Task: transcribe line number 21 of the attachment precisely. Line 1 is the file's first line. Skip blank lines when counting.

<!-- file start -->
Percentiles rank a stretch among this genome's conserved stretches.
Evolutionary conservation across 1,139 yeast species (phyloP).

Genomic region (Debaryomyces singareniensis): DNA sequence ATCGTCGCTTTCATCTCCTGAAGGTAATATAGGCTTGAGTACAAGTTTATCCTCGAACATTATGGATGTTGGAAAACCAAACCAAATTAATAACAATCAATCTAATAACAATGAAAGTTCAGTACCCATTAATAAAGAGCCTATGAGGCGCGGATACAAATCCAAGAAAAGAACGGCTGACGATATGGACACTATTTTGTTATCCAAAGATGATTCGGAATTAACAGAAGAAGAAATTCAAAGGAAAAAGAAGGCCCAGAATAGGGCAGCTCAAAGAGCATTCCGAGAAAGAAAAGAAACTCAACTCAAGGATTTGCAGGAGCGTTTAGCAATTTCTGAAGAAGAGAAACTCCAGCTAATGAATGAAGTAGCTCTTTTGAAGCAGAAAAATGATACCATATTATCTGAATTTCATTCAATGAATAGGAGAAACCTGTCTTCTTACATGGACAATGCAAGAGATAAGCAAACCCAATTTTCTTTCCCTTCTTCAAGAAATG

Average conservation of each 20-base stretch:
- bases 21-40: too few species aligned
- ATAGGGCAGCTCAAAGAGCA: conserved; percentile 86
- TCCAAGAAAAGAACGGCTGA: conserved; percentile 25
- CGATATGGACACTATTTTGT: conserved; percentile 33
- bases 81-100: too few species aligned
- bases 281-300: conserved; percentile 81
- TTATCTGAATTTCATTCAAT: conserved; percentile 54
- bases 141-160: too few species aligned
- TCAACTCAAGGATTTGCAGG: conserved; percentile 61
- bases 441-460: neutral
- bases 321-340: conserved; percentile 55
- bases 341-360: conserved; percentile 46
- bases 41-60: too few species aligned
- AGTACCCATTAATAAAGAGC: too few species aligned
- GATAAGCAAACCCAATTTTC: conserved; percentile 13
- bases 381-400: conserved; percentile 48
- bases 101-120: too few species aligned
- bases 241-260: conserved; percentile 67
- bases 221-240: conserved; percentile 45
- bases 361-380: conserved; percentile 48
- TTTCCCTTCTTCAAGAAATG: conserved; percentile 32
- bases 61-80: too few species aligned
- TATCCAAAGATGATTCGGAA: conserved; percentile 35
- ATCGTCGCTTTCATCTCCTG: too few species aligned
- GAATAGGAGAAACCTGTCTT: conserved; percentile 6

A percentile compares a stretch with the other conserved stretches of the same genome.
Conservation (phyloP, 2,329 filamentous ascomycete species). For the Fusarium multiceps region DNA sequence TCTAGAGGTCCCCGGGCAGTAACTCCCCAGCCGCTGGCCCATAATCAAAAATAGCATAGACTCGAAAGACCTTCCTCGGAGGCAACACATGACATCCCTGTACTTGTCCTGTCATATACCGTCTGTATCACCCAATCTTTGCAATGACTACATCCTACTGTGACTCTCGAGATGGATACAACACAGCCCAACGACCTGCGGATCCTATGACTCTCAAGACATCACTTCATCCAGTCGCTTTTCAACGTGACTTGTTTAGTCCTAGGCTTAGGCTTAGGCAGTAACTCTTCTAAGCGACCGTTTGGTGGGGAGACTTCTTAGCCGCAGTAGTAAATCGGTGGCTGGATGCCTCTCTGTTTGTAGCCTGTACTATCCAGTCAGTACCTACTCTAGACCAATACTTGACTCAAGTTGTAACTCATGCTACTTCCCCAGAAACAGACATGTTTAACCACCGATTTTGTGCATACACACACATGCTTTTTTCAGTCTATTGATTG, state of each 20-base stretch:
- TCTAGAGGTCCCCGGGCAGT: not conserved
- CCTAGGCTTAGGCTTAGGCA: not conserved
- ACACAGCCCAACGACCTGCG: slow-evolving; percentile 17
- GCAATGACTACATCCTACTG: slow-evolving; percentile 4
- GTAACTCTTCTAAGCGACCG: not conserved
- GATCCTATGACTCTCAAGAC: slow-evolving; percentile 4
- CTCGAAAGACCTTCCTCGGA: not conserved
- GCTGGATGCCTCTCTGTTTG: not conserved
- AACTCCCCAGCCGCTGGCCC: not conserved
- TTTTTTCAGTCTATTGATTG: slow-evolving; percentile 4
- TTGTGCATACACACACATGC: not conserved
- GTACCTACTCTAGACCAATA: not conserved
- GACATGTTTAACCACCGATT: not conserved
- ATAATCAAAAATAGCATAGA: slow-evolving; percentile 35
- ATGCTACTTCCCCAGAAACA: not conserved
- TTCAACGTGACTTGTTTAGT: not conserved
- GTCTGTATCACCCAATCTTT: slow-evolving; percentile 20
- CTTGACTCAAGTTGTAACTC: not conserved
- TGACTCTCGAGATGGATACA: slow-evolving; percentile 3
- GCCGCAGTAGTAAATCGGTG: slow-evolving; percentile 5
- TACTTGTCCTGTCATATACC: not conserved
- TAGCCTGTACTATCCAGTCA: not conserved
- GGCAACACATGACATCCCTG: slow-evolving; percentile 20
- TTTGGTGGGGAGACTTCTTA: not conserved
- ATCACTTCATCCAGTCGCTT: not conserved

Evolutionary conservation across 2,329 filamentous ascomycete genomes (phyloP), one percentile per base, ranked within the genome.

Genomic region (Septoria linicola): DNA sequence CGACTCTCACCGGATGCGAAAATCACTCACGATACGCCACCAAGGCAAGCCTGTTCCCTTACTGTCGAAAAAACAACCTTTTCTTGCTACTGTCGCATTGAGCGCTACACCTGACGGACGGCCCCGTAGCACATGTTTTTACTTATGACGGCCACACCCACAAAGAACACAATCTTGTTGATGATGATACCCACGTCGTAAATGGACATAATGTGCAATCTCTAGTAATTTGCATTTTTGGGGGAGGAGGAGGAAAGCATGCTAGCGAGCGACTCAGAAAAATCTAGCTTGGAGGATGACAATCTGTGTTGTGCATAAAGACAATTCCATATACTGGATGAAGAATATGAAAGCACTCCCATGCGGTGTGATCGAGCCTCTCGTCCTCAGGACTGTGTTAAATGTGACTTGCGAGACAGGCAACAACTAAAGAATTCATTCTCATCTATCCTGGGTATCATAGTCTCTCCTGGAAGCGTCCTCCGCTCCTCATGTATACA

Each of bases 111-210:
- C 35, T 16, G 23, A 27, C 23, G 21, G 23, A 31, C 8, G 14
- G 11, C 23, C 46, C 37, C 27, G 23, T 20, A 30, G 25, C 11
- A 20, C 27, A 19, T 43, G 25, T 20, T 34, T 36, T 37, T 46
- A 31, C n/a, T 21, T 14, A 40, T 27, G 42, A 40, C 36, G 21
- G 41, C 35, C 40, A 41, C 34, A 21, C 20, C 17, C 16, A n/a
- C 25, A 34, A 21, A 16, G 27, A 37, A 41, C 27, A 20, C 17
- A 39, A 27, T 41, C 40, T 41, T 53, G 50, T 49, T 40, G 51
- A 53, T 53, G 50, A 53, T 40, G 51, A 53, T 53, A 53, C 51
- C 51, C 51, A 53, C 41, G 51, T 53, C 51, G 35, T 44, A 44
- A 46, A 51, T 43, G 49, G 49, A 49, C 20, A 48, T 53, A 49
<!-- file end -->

- bases 101-120: too few species aligned